Blair Worden, 11 October 2012

Seventeenth-century critics thought Ben Jonson England’s finest writer. Even until the mid-18th century he was conventionally regarded as at least Shakespeare’s equal. It was he more than anyone who won a new status for authorship, to befit the moral and educative role he claimed for it. Under James I the former bricklayer and soldier and brawler and convict, the one-time mediocre...

In Myrtle Bowers: Cavaliers

Blair Worden, 30 June 2011

This is a remarkable and tantalising book, luminously evocative, acutely observed, joyously written, intellectually evasive, wilfully unfocused, suicidally diffuse. Who could say, after its 500 or so pages, what it is about? Its unexplained title is presumably a market pitch. The subtitle, perhaps another pitch, lays bare a problem which John Stubbs never grips. We are two-thirds of the way...

Double Tongued: Worshipping Marvell

Blair Worden, 18 November 2010

To the modern world Andrew Marvell is a poet. Earlier times knew him differently. From his death in 1678 until the late Victorian era he was mainly admired not for his poetry but for his politics. The 18th and 19th centuries commemorated him as the MP and prose-writer who had challenged tyranny and corruption and religious persecution in the reign of Charles II. Though his verse found...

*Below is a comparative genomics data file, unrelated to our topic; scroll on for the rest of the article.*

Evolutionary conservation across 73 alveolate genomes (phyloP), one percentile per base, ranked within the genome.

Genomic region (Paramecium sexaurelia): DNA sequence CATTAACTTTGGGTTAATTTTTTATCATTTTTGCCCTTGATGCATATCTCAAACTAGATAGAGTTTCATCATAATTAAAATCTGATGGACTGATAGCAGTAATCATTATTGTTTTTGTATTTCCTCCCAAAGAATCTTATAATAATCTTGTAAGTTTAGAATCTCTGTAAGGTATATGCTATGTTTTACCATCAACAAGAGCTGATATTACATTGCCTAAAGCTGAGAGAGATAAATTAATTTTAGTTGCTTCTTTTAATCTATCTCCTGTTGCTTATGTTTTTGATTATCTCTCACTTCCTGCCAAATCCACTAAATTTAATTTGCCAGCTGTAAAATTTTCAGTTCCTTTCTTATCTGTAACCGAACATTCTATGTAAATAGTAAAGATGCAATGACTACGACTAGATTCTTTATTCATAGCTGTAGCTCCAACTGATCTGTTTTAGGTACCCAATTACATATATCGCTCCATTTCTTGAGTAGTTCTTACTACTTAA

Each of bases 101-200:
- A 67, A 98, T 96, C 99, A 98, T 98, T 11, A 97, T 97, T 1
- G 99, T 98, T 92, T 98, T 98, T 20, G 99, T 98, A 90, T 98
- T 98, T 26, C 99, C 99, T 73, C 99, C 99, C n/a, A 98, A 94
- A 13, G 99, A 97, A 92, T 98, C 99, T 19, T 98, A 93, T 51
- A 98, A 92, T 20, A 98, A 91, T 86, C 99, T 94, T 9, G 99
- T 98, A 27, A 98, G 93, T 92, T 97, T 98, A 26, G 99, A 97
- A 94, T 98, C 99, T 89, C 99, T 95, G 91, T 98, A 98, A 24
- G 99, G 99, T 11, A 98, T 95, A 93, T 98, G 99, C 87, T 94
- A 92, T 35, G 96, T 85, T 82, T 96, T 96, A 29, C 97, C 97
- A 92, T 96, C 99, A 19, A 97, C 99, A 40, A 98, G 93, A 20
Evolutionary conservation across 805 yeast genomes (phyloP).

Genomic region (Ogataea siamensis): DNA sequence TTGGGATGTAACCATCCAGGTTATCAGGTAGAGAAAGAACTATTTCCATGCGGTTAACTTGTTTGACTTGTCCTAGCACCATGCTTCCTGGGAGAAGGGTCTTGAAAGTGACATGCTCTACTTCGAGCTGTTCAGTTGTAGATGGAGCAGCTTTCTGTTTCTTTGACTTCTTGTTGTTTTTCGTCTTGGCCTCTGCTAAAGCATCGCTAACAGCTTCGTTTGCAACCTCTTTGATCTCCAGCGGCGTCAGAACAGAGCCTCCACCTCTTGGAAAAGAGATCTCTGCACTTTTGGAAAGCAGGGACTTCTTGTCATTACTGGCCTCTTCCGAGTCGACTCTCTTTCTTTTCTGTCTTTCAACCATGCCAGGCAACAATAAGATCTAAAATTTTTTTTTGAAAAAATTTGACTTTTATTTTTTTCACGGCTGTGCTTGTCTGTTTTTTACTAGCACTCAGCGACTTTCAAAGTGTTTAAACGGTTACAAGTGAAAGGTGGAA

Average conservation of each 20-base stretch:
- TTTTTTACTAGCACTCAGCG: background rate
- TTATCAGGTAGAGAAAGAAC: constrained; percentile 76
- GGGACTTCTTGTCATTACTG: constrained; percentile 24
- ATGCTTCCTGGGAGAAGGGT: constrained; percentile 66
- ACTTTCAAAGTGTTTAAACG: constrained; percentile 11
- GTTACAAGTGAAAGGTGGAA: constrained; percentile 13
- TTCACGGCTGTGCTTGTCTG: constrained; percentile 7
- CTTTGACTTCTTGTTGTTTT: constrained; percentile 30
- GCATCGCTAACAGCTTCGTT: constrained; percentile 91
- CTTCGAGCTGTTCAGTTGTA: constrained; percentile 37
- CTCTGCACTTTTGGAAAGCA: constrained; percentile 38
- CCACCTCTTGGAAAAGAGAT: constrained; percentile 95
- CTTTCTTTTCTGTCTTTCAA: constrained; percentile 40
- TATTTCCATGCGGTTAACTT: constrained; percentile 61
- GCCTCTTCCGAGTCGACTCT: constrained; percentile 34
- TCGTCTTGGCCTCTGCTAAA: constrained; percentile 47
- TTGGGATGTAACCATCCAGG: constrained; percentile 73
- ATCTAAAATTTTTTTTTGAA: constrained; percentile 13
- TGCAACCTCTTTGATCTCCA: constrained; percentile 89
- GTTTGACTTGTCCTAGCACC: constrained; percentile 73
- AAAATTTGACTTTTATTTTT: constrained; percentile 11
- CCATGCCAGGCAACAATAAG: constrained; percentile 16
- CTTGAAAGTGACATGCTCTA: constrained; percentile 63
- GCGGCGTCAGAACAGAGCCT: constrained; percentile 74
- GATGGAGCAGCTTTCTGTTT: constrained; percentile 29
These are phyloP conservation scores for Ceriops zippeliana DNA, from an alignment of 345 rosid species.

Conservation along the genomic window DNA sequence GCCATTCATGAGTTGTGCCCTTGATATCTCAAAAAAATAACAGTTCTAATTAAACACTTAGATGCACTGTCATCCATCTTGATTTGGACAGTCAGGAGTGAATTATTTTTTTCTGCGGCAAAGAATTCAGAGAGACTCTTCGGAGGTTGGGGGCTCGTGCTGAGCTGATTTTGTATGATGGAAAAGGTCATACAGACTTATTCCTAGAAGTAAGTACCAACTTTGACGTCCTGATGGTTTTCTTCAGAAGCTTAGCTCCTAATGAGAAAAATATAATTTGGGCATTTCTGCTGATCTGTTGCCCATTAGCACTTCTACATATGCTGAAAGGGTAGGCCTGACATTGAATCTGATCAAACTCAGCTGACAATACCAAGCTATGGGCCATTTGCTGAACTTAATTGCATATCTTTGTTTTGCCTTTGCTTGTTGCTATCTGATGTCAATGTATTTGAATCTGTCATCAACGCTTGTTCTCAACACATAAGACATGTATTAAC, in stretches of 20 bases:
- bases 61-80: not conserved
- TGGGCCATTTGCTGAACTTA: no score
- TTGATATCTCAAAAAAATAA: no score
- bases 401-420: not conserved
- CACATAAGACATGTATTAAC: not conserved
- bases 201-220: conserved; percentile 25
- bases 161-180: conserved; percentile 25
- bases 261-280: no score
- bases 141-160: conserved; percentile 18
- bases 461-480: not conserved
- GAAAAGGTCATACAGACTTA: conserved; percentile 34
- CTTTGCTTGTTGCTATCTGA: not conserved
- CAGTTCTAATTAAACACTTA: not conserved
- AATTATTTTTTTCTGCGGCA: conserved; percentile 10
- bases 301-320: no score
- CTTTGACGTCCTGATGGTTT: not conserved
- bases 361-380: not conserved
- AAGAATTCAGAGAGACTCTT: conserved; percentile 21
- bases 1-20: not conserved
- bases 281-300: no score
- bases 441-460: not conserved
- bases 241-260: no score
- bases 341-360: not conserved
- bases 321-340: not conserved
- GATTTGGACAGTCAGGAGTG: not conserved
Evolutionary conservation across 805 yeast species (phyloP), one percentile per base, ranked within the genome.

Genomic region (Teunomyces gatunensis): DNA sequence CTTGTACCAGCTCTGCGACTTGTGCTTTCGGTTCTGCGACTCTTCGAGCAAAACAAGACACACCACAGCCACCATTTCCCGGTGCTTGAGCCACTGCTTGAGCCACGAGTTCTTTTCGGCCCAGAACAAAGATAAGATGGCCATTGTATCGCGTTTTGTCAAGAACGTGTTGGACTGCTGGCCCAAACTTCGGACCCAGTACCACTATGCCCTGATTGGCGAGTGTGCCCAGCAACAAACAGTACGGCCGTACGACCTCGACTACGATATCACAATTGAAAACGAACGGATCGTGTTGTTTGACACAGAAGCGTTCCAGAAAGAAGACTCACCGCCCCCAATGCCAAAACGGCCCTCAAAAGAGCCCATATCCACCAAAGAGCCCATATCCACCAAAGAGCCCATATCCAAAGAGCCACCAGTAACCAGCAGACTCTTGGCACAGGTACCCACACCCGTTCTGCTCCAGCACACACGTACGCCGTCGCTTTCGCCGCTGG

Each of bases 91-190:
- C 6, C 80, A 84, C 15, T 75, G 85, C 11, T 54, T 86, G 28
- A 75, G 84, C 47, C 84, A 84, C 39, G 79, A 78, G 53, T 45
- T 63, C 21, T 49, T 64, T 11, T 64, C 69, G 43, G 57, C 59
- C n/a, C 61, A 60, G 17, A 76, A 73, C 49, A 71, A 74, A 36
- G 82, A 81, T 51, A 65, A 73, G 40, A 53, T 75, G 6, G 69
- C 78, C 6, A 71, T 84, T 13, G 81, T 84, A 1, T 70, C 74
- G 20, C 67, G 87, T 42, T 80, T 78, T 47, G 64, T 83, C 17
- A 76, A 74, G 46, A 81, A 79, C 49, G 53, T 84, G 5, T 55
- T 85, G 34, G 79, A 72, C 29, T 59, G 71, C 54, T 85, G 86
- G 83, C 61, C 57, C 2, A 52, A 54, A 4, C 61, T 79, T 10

Fifty years, almost to the month, before the publication of John Adamson’s book, Hugh Trevor-Roper stated his intention to write what he knew would be ‘a very long book’, the most ambitious of his career, on the Puritan revolution of 17th-century England. The project went through many mutations over the next four years, but by 1961 it was virtually complete. He was...

The first of these books is the product of an interdisciplinary conference at which literary critics and historians exchanged perspectives on a year conspicuous both for political conflict and for politically charged literature. Alas, it would take more than conferences for the two disciplines to understand each other. A number of the literary critics dwelled on the fear of tyranny that was...